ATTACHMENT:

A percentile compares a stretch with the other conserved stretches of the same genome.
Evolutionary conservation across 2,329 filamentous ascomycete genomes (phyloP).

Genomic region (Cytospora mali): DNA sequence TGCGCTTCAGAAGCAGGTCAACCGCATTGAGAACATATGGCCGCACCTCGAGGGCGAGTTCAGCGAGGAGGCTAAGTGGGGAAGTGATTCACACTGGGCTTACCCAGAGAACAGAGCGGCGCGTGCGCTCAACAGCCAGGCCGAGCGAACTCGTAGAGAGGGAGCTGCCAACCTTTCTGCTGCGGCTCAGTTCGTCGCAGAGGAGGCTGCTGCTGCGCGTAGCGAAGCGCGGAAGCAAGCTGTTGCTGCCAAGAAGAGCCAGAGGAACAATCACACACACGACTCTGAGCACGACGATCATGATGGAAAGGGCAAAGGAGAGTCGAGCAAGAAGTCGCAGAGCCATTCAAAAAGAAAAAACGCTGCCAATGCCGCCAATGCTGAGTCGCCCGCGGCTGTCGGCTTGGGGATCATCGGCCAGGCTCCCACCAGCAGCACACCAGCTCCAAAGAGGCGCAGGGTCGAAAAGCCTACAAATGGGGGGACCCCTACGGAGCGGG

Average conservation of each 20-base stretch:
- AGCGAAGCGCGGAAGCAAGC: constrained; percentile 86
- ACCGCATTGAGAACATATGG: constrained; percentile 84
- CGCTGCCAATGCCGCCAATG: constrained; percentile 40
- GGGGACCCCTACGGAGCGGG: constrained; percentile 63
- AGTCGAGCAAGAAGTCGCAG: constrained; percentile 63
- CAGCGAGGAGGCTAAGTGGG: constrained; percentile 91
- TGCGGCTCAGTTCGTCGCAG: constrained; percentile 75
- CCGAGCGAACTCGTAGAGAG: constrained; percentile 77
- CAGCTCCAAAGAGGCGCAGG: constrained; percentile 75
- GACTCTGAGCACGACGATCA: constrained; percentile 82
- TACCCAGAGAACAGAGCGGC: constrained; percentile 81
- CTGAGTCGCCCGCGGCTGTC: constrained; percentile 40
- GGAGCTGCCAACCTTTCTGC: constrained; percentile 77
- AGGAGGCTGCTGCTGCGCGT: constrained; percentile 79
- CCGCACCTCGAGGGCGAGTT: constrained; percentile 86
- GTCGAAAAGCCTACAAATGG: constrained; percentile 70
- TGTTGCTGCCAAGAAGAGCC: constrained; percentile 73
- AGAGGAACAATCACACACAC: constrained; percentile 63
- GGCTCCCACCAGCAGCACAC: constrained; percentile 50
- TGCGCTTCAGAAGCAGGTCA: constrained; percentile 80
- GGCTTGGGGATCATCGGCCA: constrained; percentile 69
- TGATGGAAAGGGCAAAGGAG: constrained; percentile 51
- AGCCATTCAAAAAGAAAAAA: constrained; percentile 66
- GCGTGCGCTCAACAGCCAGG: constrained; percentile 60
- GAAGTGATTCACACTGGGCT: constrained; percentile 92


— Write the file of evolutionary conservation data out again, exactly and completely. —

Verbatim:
A percentile compares a stretch with the other conserved stretches of the same genome.
Evolutionary conservation across 2,329 filamentous ascomycete genomes (phyloP).

Genomic region (Cytospora mali): DNA sequence TGCGCTTCAGAAGCAGGTCAACCGCATTGAGAACATATGGCCGCACCTCGAGGGCGAGTTCAGCGAGGAGGCTAAGTGGGGAAGTGATTCACACTGGGCTTACCCAGAGAACAGAGCGGCGCGTGCGCTCAACAGCCAGGCCGAGCGAACTCGTAGAGAGGGAGCTGCCAACCTTTCTGCTGCGGCTCAGTTCGTCGCAGAGGAGGCTGCTGCTGCGCGTAGCGAAGCGCGGAAGCAAGCTGTTGCTGCCAAGAAGAGCCAGAGGAACAATCACACACACGACTCTGAGCACGACGATCATGATGGAAAGGGCAAAGGAGAGTCGAGCAAGAAGTCGCAGAGCCATTCAAAAAGAAAAAACGCTGCCAATGCCGCCAATGCTGAGTCGCCCGCGGCTGTCGGCTTGGGGATCATCGGCCAGGCTCCCACCAGCAGCACACCAGCTCCAAAGAGGCGCAGGGTCGAAAAGCCTACAAATGGGGGGACCCCTACGGAGCGGG

Average conservation of each 20-base stretch:
- AGCGAAGCGCGGAAGCAAGC: constrained; percentile 86
- ACCGCATTGAGAACATATGG: constrained; percentile 84
- CGCTGCCAATGCCGCCAATG: constrained; percentile 40
- GGGGACCCCTACGGAGCGGG: constrained; percentile 63
- AGTCGAGCAAGAAGTCGCAG: constrained; percentile 63
- CAGCGAGGAGGCTAAGTGGG: constrained; percentile 91
- TGCGGCTCAGTTCGTCGCAG: constrained; percentile 75
- CCGAGCGAACTCGTAGAGAG: constrained; percentile 77
- CAGCTCCAAAGAGGCGCAGG: constrained; percentile 75
- GACTCTGAGCACGACGATCA: constrained; percentile 82
- TACCCAGAGAACAGAGCGGC: constrained; percentile 81
- CTGAGTCGCCCGCGGCTGTC: constrained; percentile 40
- GGAGCTGCCAACCTTTCTGC: constrained; percentile 77
- AGGAGGCTGCTGCTGCGCGT: constrained; percentile 79
- CCGCACCTCGAGGGCGAGTT: constrained; percentile 86
- GTCGAAAAGCCTACAAATGG: constrained; percentile 70
- TGTTGCTGCCAAGAAGAGCC: constrained; percentile 73
- AGAGGAACAATCACACACAC: constrained; percentile 63
- GGCTCCCACCAGCAGCACAC: constrained; percentile 50
- TGCGCTTCAGAAGCAGGTCA: constrained; percentile 80
- GGCTTGGGGATCATCGGCCA: constrained; percentile 69
- TGATGGAAAGGGCAAAGGAG: constrained; percentile 51
- AGCCATTCAAAAAGAAAAAA: constrained; percentile 66
- GCGTGCGCTCAACAGCCAGG: constrained; percentile 60
- GAAGTGATTCACACTGGGCT: constrained; percentile 92